Congressional Committees Quietly Kill Portion Of Derivatives Bill; No One Watching For Systemic Risk

Congressional Committees Quietly Kill Portion Of Derivatives Bill; No One Watching For Systemic Risk

Two congressional committees in charge of drafting legislation to regulate derivatives have quietly killed a provision that would allow the Federal Reserve to police the complicated financial transactions. The kind of derivatives that many blame for the near-collapse of the American financial system have never been regulated.

In July, the Obama administration sent a proposed bill to Congress requesting that the Federal Reserve be given authority to oversee those aspects of the financial system that posed "systemic risk" -- in short the kind of firms and activities that could bring down the entire financial system. It would be up to the Fed and other federal regulators to determine what constituted "systemic risk." The trading of derivatives, essentially contracts that can act as insurance against a future event or as just a simple bet, were part of the package.

Derivatives brought down the Wall Street investment banks Lehman Brothers and Bear Stearns and nearly caused insurance giant AIG to go belly up. The reason why they nearly brought down the entire financial system is because every major financial firm and bank were tied to them through derivatives deals. They were all interconnected. But there wasn't a single regulator looking at that. Rather, individual government regulators -- both state and federal -- were overseeing their own individual part of the pie, instead of the whole thing. Obama's plan is an attempt to change that.

But late Friday afternoon, the House Agriculture Committee quietly posted to its Web site a revised version of the Obama administration-proposed legislation. The Committee, which has jurisdiction over one of the two federal regulators of derivatives trading -- the Commodity Futures Trading Commission (CFTC) -- deleted the portion of Obama's bill that gives the Federal Reserve a say in those derivatives activities that pose a risk to the financial system. Specifically, the Fed would have been given the power to oversee new rules set up by the exchanges and clearinghouses where derivatives trading takes place. The previous version of the Agriculture committee's bill, released Oct. 9, included that passage. The current bill places that power solely in the hands of the CFTC.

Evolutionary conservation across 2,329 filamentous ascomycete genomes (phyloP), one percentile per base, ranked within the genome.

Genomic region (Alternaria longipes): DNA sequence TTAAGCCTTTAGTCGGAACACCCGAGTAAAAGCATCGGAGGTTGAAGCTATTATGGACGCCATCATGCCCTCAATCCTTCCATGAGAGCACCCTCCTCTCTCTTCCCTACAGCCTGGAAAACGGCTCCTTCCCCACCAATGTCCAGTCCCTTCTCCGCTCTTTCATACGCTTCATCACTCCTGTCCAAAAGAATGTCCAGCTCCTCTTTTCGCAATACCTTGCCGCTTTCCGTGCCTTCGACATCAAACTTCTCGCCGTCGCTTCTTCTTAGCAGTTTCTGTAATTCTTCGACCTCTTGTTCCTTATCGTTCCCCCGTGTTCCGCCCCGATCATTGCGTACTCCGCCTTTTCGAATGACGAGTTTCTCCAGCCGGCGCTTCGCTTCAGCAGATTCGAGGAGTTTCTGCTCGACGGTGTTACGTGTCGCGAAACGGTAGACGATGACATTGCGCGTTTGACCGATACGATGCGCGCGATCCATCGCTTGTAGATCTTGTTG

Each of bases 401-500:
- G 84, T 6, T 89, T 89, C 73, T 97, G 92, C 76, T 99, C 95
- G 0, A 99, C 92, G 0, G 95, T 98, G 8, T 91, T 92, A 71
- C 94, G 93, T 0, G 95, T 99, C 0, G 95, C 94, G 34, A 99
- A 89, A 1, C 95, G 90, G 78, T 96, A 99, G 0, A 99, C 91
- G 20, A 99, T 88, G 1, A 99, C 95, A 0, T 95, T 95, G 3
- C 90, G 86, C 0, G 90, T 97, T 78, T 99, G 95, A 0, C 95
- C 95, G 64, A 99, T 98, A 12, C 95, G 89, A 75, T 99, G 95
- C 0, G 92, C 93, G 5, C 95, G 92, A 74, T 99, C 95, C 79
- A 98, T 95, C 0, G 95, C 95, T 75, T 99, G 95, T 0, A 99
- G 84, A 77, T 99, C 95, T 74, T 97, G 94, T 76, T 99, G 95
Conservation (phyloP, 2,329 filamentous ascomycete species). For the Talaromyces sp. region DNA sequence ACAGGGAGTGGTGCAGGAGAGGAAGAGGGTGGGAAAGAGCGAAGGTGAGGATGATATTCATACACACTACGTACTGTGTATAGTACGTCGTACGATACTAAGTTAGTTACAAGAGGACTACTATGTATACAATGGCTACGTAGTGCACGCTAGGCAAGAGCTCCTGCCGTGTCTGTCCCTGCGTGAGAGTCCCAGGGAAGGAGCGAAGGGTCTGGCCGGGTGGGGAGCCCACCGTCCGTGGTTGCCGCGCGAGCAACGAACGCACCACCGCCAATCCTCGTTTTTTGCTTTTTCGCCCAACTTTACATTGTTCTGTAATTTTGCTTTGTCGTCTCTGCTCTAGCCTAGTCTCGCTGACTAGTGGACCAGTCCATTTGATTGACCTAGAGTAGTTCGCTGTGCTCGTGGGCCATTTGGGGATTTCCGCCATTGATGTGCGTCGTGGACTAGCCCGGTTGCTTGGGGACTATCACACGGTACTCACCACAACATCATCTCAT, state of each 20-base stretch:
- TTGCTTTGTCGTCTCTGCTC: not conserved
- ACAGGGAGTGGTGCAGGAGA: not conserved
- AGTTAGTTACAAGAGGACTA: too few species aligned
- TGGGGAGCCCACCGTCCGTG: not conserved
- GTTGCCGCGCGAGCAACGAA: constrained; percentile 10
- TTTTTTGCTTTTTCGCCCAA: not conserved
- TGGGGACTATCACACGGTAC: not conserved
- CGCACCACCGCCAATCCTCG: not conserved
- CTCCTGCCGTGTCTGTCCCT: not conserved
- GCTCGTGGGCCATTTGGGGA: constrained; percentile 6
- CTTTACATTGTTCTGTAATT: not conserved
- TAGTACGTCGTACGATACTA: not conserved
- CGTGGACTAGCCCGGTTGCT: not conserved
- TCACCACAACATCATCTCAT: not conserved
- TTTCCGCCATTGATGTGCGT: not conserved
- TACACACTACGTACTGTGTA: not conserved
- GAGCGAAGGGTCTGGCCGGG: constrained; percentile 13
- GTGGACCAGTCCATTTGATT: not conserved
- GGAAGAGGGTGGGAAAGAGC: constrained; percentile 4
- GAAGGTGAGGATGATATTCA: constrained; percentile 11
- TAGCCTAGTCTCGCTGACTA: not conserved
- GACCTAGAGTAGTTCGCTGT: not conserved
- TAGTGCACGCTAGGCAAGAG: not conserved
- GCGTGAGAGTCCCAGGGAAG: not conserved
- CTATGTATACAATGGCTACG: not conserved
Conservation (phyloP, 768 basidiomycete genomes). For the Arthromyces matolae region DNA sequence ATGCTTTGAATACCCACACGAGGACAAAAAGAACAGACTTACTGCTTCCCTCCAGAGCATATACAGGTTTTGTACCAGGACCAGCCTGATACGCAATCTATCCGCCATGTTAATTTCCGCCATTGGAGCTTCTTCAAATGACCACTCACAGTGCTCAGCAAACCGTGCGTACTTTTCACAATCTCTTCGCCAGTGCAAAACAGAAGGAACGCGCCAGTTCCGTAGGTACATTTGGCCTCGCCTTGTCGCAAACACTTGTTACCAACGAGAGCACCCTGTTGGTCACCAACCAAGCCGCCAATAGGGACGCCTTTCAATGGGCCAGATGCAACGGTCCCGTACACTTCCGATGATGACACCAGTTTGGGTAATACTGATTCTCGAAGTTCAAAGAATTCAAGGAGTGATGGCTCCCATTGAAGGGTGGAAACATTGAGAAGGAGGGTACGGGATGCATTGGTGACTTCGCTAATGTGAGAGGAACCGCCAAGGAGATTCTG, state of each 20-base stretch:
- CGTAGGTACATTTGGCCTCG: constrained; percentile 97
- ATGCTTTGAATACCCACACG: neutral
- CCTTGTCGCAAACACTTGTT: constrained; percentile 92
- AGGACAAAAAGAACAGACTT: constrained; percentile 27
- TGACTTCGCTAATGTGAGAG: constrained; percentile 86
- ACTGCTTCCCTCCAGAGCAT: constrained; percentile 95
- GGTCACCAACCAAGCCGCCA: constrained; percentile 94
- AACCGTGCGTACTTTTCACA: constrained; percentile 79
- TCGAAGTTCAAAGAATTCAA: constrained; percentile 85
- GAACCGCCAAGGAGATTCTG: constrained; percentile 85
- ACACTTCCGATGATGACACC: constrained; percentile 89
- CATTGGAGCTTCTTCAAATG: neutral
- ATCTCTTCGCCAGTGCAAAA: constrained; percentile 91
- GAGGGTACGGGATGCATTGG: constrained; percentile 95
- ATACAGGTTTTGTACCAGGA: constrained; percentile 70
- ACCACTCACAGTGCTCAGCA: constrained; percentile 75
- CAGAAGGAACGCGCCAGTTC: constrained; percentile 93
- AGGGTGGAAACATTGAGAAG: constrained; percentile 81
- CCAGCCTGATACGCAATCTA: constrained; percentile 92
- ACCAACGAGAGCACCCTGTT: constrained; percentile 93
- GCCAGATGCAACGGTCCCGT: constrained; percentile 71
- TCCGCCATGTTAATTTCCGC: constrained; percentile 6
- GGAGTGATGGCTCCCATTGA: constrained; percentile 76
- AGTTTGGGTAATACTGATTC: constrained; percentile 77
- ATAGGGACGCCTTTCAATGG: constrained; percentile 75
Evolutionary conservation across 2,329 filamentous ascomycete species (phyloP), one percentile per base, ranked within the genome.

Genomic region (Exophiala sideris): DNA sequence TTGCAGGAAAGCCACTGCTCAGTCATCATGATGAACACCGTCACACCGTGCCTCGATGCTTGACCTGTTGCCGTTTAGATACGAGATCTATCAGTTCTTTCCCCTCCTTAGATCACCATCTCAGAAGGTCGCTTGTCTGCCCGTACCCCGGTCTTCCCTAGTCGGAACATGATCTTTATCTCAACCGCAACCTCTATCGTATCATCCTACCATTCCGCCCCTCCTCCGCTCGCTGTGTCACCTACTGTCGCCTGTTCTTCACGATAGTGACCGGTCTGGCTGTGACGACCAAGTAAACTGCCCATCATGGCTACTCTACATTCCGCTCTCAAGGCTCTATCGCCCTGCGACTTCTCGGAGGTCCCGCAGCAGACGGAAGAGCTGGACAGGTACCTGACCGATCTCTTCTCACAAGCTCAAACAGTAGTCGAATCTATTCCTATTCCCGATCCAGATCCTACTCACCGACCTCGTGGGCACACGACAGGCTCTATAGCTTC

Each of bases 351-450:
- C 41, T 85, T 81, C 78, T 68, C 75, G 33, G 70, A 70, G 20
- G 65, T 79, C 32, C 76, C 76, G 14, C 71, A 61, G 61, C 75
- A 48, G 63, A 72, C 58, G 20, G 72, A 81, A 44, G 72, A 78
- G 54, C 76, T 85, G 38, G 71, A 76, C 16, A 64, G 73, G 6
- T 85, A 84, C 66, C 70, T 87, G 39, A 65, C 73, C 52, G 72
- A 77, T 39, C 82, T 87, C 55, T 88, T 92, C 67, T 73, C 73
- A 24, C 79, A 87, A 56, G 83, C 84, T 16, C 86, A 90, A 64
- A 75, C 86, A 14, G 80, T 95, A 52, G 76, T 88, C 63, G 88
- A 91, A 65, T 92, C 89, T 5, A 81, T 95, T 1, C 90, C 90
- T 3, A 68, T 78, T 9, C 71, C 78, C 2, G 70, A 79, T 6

A spokesman for House Agriculture Committee Chairman Rep. Collin Peterson, a Democrat from Minnesota, could not be reached for comment late Friday.

The move follows that of the House Financial Services Committee, where Rep. Judy Biggert, an Illinois Republican, offered an amendment striking the same provision in their version of the bill with the agreement of Committee Chairman Rep. Barney Frank (D-Mass.). The original version of the Financial Services bill, though, was a bit stronger than the Agriculture bill (at least in this aspect) because it included all of the language originally put forward by the administration regarding systemic risk. Specifically, the administration's proposal gave the Fed authority over not only new rules governing derivatives trading that threatened the system, but also over new derivatives and how the trading of them would be processed.

Frank allowed Biggert's amendment to pass without debate, punting the issue to the Agriculture committee. His spokesman says the Financial Services Committee lacks jurisdiction in this area, thus calling the committee's move "irrelevant." However, Frank and the rest of the committee did impose additional regulation on other aspects of derivatives trading that fall under Agriculture's jurisdiction.

In its white paper announcing its detailed plans to overhaul financial regulation, the administration explained how derivatives led to the economy's near-collapse, and why the Federal Reserve would need additional power over them: